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Who was Alice Milliat, French pioneer of Women's Olympic Games?

Born in 1884 in the western French city of Nantes, Alice Milliat was a keen rower and swimmer who, in 1922, established the Women’s Olympic Games in Paris. Just over 100 years later, this summer’s Games will be the first to see the same number of women athletes as men compete.

As a young woman, Milliat – born Alice Million, to working-class parents – spent time in England, where she married Joseph Milliat, who was also from Nantes.

While there, Milliat took up rowing. After her husband's death in 1908, she travelled widely, honing language skills that allowed her to become a translator.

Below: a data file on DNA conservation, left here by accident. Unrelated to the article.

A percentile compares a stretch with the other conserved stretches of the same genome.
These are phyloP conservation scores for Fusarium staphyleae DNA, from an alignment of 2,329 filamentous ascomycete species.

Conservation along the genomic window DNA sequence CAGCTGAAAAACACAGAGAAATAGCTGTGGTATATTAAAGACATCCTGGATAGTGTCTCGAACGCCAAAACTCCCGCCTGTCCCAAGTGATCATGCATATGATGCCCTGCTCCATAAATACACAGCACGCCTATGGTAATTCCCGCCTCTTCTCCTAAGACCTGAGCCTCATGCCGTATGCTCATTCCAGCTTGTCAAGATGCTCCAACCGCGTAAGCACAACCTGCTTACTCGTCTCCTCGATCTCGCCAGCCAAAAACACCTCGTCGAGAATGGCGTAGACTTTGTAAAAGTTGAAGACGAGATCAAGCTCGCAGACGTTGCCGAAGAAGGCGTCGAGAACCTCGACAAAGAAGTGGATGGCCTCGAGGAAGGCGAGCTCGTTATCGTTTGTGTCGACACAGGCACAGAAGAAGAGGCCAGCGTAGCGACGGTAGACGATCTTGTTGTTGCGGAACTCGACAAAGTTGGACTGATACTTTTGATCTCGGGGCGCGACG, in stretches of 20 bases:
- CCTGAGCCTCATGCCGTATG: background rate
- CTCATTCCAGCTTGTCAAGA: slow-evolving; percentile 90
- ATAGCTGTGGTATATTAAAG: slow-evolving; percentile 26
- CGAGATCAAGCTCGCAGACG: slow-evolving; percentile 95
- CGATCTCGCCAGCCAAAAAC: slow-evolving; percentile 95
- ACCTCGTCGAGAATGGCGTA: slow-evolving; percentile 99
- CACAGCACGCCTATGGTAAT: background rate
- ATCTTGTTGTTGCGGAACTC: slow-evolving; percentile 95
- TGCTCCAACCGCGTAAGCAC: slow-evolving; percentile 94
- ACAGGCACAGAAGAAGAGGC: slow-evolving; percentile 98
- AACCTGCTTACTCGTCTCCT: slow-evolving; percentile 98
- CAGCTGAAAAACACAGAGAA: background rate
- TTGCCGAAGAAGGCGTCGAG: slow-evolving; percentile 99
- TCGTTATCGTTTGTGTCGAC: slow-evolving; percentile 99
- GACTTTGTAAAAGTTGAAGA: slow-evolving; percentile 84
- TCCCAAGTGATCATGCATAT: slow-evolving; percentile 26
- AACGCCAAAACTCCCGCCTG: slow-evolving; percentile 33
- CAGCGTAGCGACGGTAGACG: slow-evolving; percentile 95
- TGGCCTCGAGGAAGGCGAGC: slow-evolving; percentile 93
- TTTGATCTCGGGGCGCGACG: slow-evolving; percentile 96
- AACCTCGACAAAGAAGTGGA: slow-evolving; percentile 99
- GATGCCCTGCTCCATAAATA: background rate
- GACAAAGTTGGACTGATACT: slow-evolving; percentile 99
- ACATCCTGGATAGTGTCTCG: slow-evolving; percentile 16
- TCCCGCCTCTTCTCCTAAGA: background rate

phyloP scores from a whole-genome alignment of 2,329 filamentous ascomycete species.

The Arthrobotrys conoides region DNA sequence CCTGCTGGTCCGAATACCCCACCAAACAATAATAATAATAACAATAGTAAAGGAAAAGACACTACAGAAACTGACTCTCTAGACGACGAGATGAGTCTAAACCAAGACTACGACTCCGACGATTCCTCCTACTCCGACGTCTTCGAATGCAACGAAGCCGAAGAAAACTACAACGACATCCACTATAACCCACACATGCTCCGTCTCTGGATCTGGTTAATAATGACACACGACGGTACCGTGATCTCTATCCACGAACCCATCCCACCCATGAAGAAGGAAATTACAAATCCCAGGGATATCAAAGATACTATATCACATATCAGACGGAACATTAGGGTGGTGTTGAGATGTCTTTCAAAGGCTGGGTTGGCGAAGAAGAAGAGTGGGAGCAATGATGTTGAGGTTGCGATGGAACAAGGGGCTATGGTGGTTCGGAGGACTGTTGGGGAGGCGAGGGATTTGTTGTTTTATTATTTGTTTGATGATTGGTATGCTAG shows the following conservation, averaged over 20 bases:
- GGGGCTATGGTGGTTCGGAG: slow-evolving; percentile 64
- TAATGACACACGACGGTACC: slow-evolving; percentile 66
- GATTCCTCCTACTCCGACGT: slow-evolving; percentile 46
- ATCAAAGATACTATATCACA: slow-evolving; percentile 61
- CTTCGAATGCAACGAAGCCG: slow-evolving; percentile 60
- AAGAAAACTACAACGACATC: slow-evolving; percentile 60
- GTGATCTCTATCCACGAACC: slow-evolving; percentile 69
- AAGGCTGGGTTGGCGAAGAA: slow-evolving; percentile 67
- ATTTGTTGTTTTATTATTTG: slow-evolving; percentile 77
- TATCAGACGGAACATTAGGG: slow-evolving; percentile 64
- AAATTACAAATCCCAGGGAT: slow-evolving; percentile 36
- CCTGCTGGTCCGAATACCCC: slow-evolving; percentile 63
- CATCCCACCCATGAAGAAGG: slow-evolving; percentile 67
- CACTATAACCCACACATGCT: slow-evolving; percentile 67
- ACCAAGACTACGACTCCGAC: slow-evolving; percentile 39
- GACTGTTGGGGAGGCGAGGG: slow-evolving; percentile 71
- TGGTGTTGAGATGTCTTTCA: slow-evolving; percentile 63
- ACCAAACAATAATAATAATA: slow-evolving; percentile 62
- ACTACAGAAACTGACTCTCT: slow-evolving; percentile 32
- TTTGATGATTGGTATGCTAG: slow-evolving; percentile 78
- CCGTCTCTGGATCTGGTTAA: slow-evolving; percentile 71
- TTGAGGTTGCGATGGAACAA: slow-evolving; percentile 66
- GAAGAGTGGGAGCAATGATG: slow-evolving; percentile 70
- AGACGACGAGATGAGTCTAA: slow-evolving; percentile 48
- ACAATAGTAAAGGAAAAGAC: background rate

When World War I broke out, she returned to France.

In 1915, she took charge of Fémina Sport, a women’s sports club in Paris, where she was a keen rower.

Stéphane Gachet, Milliat’s biographer, says the war had created a unique opening for women – because “men had freed up their places in homes, in factories and on sports fields”.

But, it was still difficult for women to enter sports competitions, which went against the norms imposed by religion and even certain doctors at the beginning of the 20th century.

“A woman was not to undress or expose herself in public. She absolutely had to preserve herself. Her only goal was to have children,” Gachet told RFI.

Women in charge

While sportswomen were first admitted to the Olympics in 1900, they were confined to so-called feminine events: tennis, sailing, croquet, horse riding, but certainly not track and field.

With her enterprising spirit, Milliat believed that to change things, women's clubs must be led by women.


Read more on RFI English

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